The Delaware Supreme Court recently held that the plain language of an employment agreement and an LLC agreement prevented an LLC from interjecting a fraudulent inducement defense into a summary proceeding for the advancement of litigation expenses under Section 18-108 of the Delaware LLC Act.
Trascent Mgmt. Consulting, LLC v. Bouri, No. 126, 2016 (Del. Nov. 28, 2016). In Trascent, an LLC brought claims against a terminated executive for breach of his employment agreement. The executive then counterclaimed for advancement of his litigation expenses under his employment agreement and the operating agreement of the LLC, both of which contained nearly identical language stating that, “[u]nless a determination has been made by final, nonappealable order of a court of competent jurisdiction that indemnification is not required, [the LLC] shall, upon the request of [the indemnitee], advance or promptly reimburse [the indemnitee’s] reasonable cost of investigation, litigation or appeal, including reasonable attorneys’ fees [subject to the condition that the indemnitee provide a written undertaking to repay advancements if a court of competent jurisdiction ultimately decided he was not entitled to indemnification].” Having agreed to this language, the LLC “knew it agreed to provide a right, subject to expedited specific enforcement, and it could not reasonably believe that it could deny that right simply by alleging that the contract was invalid.”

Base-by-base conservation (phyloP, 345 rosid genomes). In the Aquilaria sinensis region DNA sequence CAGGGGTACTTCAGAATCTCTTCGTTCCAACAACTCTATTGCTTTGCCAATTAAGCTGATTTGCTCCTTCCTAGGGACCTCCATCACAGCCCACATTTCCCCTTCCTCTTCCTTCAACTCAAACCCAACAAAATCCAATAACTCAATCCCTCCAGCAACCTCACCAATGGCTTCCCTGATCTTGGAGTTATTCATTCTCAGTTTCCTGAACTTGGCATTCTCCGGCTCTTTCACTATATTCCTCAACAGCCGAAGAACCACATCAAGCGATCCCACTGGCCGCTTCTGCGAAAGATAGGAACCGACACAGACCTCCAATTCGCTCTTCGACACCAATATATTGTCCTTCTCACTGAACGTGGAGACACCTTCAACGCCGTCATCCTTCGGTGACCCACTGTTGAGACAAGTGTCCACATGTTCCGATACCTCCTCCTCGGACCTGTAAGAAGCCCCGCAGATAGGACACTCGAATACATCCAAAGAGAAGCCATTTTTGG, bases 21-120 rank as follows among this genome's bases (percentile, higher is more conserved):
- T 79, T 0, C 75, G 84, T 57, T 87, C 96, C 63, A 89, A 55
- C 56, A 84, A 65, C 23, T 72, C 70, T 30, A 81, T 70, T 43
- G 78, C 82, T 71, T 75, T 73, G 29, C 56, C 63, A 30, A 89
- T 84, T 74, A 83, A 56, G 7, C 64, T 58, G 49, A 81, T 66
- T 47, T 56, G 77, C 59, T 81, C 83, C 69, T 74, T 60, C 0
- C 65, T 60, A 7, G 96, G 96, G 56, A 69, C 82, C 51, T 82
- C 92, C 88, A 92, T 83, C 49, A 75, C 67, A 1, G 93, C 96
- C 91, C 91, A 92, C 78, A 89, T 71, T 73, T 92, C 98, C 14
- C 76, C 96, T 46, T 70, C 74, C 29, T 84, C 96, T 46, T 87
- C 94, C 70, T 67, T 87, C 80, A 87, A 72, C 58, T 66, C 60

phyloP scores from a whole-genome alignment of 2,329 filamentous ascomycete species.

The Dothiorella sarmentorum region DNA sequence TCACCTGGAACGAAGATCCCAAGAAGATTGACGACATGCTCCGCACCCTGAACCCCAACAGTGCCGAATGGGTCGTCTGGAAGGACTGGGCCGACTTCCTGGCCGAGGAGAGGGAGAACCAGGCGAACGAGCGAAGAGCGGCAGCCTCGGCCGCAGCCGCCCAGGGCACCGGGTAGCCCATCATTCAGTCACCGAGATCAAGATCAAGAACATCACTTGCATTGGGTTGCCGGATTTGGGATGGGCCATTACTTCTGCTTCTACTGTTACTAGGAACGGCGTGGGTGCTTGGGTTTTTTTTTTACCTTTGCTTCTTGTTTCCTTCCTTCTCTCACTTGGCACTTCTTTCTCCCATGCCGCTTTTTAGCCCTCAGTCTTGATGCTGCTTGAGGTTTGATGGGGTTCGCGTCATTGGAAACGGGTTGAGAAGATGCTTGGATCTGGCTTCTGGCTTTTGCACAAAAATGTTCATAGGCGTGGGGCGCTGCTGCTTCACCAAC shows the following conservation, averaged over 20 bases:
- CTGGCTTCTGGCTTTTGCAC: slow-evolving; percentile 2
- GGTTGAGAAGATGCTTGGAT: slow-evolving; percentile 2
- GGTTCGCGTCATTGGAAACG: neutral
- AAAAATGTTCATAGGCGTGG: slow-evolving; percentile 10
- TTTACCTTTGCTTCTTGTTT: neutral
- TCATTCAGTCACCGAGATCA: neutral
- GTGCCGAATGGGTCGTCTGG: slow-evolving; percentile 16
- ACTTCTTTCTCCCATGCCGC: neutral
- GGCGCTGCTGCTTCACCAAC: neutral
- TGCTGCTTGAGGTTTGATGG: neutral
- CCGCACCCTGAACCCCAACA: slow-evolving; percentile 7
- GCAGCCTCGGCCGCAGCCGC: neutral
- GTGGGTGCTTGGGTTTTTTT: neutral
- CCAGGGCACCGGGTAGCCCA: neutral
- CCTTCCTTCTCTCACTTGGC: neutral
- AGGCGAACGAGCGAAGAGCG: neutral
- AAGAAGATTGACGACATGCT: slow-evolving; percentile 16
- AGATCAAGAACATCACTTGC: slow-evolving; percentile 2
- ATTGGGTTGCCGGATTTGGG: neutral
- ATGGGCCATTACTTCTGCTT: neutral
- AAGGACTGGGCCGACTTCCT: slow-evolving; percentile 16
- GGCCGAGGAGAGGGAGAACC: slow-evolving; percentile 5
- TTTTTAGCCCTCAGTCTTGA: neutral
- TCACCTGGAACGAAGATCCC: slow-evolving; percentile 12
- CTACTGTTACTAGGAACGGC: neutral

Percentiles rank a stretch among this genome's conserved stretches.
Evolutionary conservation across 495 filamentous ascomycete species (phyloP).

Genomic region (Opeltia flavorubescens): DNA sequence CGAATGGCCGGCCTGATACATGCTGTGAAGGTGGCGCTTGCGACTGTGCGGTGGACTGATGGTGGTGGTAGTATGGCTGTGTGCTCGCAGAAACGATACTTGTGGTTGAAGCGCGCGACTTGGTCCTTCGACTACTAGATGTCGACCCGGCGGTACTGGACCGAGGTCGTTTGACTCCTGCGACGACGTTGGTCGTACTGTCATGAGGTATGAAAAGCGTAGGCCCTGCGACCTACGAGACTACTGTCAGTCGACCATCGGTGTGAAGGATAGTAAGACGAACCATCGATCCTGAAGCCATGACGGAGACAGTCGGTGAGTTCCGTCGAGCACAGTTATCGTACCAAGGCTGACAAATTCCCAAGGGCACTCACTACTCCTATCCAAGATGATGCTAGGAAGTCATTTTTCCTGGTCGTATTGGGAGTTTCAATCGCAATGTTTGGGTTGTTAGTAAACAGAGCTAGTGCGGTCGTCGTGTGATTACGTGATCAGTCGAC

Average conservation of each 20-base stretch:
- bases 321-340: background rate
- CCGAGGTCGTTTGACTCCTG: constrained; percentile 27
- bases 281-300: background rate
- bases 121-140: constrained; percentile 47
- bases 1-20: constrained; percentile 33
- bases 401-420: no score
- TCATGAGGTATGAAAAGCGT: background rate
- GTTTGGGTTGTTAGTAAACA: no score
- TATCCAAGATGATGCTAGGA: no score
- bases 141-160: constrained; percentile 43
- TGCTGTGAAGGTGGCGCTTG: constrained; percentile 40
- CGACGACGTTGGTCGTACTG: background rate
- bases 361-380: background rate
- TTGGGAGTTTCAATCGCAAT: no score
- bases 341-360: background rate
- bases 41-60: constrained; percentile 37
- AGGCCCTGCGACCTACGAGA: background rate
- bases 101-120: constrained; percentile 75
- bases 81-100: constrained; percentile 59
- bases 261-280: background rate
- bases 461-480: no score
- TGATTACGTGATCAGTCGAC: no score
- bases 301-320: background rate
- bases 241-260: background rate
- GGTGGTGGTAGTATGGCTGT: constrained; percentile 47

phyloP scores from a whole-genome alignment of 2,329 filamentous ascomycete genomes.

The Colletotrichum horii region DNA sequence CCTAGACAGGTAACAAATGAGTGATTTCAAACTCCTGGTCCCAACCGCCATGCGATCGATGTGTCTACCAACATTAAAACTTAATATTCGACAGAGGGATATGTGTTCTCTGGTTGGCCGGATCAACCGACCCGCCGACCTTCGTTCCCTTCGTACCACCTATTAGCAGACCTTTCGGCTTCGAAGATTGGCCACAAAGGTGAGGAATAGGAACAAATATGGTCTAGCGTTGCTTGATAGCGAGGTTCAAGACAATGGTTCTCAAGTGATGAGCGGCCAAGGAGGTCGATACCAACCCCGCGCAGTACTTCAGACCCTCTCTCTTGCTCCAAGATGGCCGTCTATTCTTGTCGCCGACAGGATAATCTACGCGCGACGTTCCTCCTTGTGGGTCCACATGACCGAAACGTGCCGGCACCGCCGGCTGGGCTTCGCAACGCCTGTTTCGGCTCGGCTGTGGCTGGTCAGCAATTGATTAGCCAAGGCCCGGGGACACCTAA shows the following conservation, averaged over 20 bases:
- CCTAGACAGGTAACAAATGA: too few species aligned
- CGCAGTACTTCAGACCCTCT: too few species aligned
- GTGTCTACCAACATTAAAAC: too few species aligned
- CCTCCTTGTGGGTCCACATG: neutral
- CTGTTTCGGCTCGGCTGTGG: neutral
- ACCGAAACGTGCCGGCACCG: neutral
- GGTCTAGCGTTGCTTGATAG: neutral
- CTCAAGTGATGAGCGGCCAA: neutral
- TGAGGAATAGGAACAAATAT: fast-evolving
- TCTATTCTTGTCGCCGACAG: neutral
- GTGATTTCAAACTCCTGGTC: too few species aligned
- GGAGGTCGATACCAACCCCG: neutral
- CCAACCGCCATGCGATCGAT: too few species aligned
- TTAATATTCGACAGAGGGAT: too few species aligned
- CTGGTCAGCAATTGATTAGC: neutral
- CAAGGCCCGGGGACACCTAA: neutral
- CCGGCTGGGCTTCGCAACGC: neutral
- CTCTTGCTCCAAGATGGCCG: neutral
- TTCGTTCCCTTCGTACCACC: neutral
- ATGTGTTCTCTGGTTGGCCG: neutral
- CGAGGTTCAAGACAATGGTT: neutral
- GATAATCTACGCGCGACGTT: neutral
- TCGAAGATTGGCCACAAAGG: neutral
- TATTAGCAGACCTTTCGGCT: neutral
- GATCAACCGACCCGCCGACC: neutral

Under those circumstances, the Court explained, allowing the LLC to interpose a defense of fraudulent inducement would be inconsistent with the contractual language, would defeat the purpose of a statutory advancement proceeding by inserting a “plenary claim” into what the Court noted should be a summary proceeding, and would impair the public policy interests served by contractual advancement provisions. In dicta, the Court also noted that equity supported its ruling because the LLC had employed the executive for 16 months and then sued him under the same contract that it claimed was invalid.
Link to ruling: